If Words Were True
Vagrant Story. Spoilers. Post-game, for Mithrigil.

"There's a man by the barns!" Berthold said, flopping down in the stone ring, right between Nellie and Robert. Both of them wrinkled their noses and scooted away. He hadn't washed again that day; he stank like sheep manure from the pastures, sour and rotting and moist. There was a fresh bruise near his cheek where one must have kicked him. "He disappeared as soon as I saw him, like water poured into milk! It's him!"

Berthold's father exiled him to the fields so often that Berthold spent more time outdoors than in. At times he slept out there, among the sheep; his father said doing so would make him strong. Instead, it made him reek.

I scowled. "You've the foolishness of a babe." I wanted to give a lofty sniff after that, but it would have filled my nose with Berthold. "Next, you'll speak of hobgoblins again, snarling the laces of your shirts."

Berthold scrunched up his face. No one believed him at first. There were questions asked, interrogations for detail. I listened to the discussion with a stony silence, refusing to grant him belief. He was eleven, liable to believe that snow would fall in summer. I was fourteen; I was wiser than that.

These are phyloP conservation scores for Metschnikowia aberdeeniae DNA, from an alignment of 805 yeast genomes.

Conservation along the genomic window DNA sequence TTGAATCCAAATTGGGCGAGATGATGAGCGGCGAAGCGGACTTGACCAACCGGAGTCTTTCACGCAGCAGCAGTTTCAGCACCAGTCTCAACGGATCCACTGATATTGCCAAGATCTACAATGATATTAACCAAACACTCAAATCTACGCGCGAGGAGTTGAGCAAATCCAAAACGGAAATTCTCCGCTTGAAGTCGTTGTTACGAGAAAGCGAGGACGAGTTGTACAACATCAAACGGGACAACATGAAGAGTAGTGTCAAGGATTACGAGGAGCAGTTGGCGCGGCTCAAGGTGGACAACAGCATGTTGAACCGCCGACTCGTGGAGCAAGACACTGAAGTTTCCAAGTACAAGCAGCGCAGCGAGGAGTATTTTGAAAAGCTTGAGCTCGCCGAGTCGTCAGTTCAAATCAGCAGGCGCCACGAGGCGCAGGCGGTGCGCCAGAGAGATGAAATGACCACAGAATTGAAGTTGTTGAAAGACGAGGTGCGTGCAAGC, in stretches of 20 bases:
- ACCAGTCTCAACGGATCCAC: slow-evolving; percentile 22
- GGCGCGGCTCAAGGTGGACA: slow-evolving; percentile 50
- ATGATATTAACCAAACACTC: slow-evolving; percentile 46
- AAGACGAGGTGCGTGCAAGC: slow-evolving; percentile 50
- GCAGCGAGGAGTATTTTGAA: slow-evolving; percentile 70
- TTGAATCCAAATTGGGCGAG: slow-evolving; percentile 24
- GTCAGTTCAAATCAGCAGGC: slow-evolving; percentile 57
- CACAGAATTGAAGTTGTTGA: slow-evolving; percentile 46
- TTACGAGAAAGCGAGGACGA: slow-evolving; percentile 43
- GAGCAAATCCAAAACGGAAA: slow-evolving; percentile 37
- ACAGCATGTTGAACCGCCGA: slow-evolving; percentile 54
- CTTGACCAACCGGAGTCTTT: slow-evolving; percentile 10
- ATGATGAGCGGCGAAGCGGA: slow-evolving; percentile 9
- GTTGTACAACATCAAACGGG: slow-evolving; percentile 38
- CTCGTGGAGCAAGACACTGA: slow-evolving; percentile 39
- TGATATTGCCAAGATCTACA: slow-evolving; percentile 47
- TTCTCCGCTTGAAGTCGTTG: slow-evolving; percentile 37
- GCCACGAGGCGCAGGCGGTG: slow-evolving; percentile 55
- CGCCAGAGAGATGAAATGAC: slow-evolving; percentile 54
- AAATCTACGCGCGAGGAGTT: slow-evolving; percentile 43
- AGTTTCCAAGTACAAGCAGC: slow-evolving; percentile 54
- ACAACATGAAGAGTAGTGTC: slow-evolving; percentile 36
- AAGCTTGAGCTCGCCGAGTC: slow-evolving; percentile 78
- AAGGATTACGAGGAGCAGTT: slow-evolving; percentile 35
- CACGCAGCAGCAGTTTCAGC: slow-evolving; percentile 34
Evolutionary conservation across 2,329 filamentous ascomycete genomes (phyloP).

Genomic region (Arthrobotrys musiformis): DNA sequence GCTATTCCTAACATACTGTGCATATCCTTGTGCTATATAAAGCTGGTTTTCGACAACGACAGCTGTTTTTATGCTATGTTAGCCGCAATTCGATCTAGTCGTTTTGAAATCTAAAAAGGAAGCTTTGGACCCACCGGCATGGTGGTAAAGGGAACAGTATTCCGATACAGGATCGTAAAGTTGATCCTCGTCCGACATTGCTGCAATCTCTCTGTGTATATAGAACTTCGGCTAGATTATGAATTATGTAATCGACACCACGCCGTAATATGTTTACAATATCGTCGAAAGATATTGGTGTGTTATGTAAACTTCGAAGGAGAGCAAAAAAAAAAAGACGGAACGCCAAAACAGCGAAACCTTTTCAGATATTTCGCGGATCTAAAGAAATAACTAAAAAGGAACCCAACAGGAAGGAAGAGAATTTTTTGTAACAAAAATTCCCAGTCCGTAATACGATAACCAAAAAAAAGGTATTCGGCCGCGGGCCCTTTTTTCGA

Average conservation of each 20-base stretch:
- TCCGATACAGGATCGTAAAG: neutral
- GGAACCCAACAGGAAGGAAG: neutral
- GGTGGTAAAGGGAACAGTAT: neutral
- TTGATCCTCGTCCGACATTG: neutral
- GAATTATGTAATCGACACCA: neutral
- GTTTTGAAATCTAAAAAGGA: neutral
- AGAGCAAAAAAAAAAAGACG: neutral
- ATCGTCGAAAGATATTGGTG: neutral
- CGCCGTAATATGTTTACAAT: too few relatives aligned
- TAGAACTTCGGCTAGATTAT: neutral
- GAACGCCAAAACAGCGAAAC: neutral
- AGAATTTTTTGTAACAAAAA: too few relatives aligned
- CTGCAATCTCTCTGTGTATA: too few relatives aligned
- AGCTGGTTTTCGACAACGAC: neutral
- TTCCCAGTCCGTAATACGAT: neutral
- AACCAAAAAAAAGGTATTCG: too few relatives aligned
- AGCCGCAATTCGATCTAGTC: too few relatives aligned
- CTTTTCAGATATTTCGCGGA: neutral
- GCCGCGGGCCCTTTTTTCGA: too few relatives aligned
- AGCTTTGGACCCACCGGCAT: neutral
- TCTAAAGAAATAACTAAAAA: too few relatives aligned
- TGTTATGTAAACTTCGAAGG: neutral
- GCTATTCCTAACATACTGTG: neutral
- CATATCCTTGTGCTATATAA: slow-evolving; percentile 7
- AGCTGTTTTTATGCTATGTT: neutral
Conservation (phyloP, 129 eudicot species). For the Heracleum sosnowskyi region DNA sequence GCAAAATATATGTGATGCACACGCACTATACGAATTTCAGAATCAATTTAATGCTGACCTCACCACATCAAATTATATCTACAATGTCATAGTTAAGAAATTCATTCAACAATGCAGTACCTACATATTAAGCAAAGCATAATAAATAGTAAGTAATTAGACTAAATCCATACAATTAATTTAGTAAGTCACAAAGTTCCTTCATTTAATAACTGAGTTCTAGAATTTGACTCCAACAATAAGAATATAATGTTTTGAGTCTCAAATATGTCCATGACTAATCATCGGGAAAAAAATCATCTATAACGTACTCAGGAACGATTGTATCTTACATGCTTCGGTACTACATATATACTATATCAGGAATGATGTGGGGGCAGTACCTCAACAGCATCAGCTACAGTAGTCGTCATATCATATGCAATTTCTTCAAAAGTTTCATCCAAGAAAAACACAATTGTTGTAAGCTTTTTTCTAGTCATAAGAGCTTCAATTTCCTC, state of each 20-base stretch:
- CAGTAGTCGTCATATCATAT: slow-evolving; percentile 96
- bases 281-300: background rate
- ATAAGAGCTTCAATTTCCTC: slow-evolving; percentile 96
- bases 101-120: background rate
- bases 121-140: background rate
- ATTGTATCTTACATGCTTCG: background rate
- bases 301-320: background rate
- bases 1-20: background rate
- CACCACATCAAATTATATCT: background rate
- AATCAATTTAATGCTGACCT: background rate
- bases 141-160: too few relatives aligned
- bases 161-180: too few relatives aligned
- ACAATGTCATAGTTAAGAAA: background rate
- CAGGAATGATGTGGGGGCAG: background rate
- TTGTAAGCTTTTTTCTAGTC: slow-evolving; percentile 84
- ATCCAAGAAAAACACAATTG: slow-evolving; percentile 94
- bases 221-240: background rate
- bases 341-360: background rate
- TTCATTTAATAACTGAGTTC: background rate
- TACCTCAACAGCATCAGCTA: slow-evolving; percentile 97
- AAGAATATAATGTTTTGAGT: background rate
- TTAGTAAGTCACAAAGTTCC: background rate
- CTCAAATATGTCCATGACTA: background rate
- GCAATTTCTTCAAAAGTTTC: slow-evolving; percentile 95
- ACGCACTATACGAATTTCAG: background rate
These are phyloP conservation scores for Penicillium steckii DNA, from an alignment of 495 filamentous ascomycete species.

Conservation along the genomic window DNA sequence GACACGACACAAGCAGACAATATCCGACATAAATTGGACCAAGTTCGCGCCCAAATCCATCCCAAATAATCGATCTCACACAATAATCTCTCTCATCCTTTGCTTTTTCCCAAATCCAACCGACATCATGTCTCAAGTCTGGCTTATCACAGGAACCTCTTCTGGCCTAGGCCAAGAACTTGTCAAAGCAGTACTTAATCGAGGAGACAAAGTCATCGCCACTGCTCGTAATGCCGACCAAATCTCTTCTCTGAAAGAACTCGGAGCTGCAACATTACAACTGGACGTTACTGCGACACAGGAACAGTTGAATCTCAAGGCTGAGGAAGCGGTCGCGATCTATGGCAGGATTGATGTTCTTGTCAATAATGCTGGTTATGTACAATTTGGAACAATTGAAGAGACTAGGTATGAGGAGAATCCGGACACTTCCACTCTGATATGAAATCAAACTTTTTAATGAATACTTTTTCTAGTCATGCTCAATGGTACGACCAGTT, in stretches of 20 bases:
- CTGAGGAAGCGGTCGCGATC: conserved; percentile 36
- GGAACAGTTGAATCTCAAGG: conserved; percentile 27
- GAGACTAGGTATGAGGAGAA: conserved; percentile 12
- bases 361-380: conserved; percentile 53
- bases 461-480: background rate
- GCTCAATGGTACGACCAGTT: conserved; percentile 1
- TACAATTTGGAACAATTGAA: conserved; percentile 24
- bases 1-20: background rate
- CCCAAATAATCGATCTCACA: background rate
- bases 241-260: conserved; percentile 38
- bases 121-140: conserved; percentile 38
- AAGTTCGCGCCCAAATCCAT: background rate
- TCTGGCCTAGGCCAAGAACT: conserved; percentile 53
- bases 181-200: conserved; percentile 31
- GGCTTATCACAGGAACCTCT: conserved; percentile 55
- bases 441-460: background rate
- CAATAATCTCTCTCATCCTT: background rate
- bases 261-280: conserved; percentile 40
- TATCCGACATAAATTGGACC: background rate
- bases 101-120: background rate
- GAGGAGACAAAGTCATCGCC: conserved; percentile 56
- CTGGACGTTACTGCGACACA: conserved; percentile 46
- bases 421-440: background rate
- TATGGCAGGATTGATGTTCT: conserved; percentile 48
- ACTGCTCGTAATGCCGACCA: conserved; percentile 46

We lit candles anyway that night, stealing beeswax nubs out of sconces and assembling at the stone ring out near the well. In unison, we chanted the name for incantation, though most got it wrong and said it backwards instead, which was more likely to summon grubs than strangers. Half the younger ones were crying anyway, terrified of imaginary monsters.

When everyone had finished, syllables tripping off haphazardly into the night, we waited.

Nothing came.